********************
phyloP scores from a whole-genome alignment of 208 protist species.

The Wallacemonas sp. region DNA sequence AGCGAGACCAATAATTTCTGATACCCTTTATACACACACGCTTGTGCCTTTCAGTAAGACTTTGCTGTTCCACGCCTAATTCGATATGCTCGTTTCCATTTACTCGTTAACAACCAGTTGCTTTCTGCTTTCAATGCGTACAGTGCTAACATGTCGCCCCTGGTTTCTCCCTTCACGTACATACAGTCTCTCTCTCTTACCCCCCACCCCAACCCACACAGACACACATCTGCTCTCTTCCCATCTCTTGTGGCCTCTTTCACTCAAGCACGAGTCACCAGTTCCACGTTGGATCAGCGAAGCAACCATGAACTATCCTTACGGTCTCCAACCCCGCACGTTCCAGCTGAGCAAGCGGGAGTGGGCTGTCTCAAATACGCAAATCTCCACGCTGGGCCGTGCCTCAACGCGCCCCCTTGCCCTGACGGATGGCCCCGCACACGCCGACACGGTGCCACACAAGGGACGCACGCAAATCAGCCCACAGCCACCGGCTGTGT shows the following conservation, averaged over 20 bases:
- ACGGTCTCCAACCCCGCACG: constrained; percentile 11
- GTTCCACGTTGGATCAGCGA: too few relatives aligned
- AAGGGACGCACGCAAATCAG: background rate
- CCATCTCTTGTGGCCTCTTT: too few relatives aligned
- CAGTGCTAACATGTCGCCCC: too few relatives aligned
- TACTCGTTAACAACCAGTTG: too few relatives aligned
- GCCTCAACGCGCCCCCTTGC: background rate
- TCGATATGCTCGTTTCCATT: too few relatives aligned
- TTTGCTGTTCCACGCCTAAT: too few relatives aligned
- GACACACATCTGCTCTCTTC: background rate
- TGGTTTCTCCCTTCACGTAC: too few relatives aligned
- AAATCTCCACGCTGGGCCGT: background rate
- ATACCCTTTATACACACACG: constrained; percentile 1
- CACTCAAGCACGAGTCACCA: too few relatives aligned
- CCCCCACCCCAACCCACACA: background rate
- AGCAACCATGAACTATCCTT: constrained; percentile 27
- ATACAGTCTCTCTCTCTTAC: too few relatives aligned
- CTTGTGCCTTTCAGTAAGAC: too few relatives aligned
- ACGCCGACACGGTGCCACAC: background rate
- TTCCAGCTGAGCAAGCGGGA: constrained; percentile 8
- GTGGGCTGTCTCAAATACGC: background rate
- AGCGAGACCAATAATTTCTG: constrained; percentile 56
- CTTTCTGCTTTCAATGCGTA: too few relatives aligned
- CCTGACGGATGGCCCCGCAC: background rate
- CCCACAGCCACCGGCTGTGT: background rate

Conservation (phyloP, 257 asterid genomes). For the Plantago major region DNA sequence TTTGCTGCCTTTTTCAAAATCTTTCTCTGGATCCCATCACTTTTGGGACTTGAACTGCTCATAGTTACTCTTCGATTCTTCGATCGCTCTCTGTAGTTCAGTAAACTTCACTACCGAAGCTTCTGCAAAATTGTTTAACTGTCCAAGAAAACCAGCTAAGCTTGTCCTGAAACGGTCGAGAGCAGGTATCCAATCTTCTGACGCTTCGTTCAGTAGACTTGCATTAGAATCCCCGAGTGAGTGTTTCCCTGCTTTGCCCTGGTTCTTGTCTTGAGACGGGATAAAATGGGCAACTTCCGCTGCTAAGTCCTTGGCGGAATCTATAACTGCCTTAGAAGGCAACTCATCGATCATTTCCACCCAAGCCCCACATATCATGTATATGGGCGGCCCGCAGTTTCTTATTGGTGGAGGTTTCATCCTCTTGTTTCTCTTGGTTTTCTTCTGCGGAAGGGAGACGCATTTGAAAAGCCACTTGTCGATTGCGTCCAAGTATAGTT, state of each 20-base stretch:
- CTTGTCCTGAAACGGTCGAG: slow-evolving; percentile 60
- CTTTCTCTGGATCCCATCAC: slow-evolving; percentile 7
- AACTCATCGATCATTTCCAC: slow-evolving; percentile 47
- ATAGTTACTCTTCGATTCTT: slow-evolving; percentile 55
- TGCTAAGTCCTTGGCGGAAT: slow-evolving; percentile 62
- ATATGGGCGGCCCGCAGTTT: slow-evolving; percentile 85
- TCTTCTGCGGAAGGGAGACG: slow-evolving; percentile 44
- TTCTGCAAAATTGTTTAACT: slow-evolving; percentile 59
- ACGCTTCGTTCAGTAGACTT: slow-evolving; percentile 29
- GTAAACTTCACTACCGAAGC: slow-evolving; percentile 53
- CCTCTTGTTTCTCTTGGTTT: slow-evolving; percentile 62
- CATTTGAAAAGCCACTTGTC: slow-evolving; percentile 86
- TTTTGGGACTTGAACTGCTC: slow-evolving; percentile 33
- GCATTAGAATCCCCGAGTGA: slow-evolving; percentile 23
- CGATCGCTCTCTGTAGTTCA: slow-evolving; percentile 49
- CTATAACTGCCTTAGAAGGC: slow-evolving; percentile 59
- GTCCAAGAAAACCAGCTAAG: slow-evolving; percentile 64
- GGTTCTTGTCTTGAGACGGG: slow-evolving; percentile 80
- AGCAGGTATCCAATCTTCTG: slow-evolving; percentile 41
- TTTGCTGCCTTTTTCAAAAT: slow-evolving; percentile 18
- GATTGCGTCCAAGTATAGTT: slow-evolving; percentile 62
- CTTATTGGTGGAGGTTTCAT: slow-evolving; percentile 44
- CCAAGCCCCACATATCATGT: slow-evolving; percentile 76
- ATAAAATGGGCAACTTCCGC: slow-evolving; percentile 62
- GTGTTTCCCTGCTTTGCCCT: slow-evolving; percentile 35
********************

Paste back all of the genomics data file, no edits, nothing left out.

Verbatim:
phyloP scores from a whole-genome alignment of 208 protist species.

The Wallacemonas sp. region DNA sequence AGCGAGACCAATAATTTCTGATACCCTTTATACACACACGCTTGTGCCTTTCAGTAAGACTTTGCTGTTCCACGCCTAATTCGATATGCTCGTTTCCATTTACTCGTTAACAACCAGTTGCTTTCTGCTTTCAATGCGTACAGTGCTAACATGTCGCCCCTGGTTTCTCCCTTCACGTACATACAGTCTCTCTCTCTTACCCCCCACCCCAACCCACACAGACACACATCTGCTCTCTTCCCATCTCTTGTGGCCTCTTTCACTCAAGCACGAGTCACCAGTTCCACGTTGGATCAGCGAAGCAACCATGAACTATCCTTACGGTCTCCAACCCCGCACGTTCCAGCTGAGCAAGCGGGAGTGGGCTGTCTCAAATACGCAAATCTCCACGCTGGGCCGTGCCTCAACGCGCCCCCTTGCCCTGACGGATGGCCCCGCACACGCCGACACGGTGCCACACAAGGGACGCACGCAAATCAGCCCACAGCCACCGGCTGTGT shows the following conservation, averaged over 20 bases:
- ACGGTCTCCAACCCCGCACG: constrained; percentile 11
- GTTCCACGTTGGATCAGCGA: too few relatives aligned
- AAGGGACGCACGCAAATCAG: background rate
- CCATCTCTTGTGGCCTCTTT: too few relatives aligned
- CAGTGCTAACATGTCGCCCC: too few relatives aligned
- TACTCGTTAACAACCAGTTG: too few relatives aligned
- GCCTCAACGCGCCCCCTTGC: background rate
- TCGATATGCTCGTTTCCATT: too few relatives aligned
- TTTGCTGTTCCACGCCTAAT: too few relatives aligned
- GACACACATCTGCTCTCTTC: background rate
- TGGTTTCTCCCTTCACGTAC: too few relatives aligned
- AAATCTCCACGCTGGGCCGT: background rate
- ATACCCTTTATACACACACG: constrained; percentile 1
- CACTCAAGCACGAGTCACCA: too few relatives aligned
- CCCCCACCCCAACCCACACA: background rate
- AGCAACCATGAACTATCCTT: constrained; percentile 27
- ATACAGTCTCTCTCTCTTAC: too few relatives aligned
- CTTGTGCCTTTCAGTAAGAC: too few relatives aligned
- ACGCCGACACGGTGCCACAC: background rate
- TTCCAGCTGAGCAAGCGGGA: constrained; percentile 8
- GTGGGCTGTCTCAAATACGC: background rate
- AGCGAGACCAATAATTTCTG: constrained; percentile 56
- CTTTCTGCTTTCAATGCGTA: too few relatives aligned
- CCTGACGGATGGCCCCGCAC: background rate
- CCCACAGCCACCGGCTGTGT: background rate

Conservation (phyloP, 257 asterid genomes). For the Plantago major region DNA sequence TTTGCTGCCTTTTTCAAAATCTTTCTCTGGATCCCATCACTTTTGGGACTTGAACTGCTCATAGTTACTCTTCGATTCTTCGATCGCTCTCTGTAGTTCAGTAAACTTCACTACCGAAGCTTCTGCAAAATTGTTTAACTGTCCAAGAAAACCAGCTAAGCTTGTCCTGAAACGGTCGAGAGCAGGTATCCAATCTTCTGACGCTTCGTTCAGTAGACTTGCATTAGAATCCCCGAGTGAGTGTTTCCCTGCTTTGCCCTGGTTCTTGTCTTGAGACGGGATAAAATGGGCAACTTCCGCTGCTAAGTCCTTGGCGGAATCTATAACTGCCTTAGAAGGCAACTCATCGATCATTTCCACCCAAGCCCCACATATCATGTATATGGGCGGCCCGCAGTTTCTTATTGGTGGAGGTTTCATCCTCTTGTTTCTCTTGGTTTTCTTCTGCGGAAGGGAGACGCATTTGAAAAGCCACTTGTCGATTGCGTCCAAGTATAGTT, state of each 20-base stretch:
- CTTGTCCTGAAACGGTCGAG: slow-evolving; percentile 60
- CTTTCTCTGGATCCCATCAC: slow-evolving; percentile 7
- AACTCATCGATCATTTCCAC: slow-evolving; percentile 47
- ATAGTTACTCTTCGATTCTT: slow-evolving; percentile 55
- TGCTAAGTCCTTGGCGGAAT: slow-evolving; percentile 62
- ATATGGGCGGCCCGCAGTTT: slow-evolving; percentile 85
- TCTTCTGCGGAAGGGAGACG: slow-evolving; percentile 44
- TTCTGCAAAATTGTTTAACT: slow-evolving; percentile 59
- ACGCTTCGTTCAGTAGACTT: slow-evolving; percentile 29
- GTAAACTTCACTACCGAAGC: slow-evolving; percentile 53
- CCTCTTGTTTCTCTTGGTTT: slow-evolving; percentile 62
- CATTTGAAAAGCCACTTGTC: slow-evolving; percentile 86
- TTTTGGGACTTGAACTGCTC: slow-evolving; percentile 33
- GCATTAGAATCCCCGAGTGA: slow-evolving; percentile 23
- CGATCGCTCTCTGTAGTTCA: slow-evolving; percentile 49
- CTATAACTGCCTTAGAAGGC: slow-evolving; percentile 59
- GTCCAAGAAAACCAGCTAAG: slow-evolving; percentile 64
- GGTTCTTGTCTTGAGACGGG: slow-evolving; percentile 80
- AGCAGGTATCCAATCTTCTG: slow-evolving; percentile 41
- TTTGCTGCCTTTTTCAAAAT: slow-evolving; percentile 18
- GATTGCGTCCAAGTATAGTT: slow-evolving; percentile 62
- CTTATTGGTGGAGGTTTCAT: slow-evolving; percentile 44
- CCAAGCCCCACATATCATGT: slow-evolving; percentile 76
- ATAAAATGGGCAACTTCCGC: slow-evolving; percentile 62
- GTGTTTCCCTGCTTTGCCCT: slow-evolving; percentile 35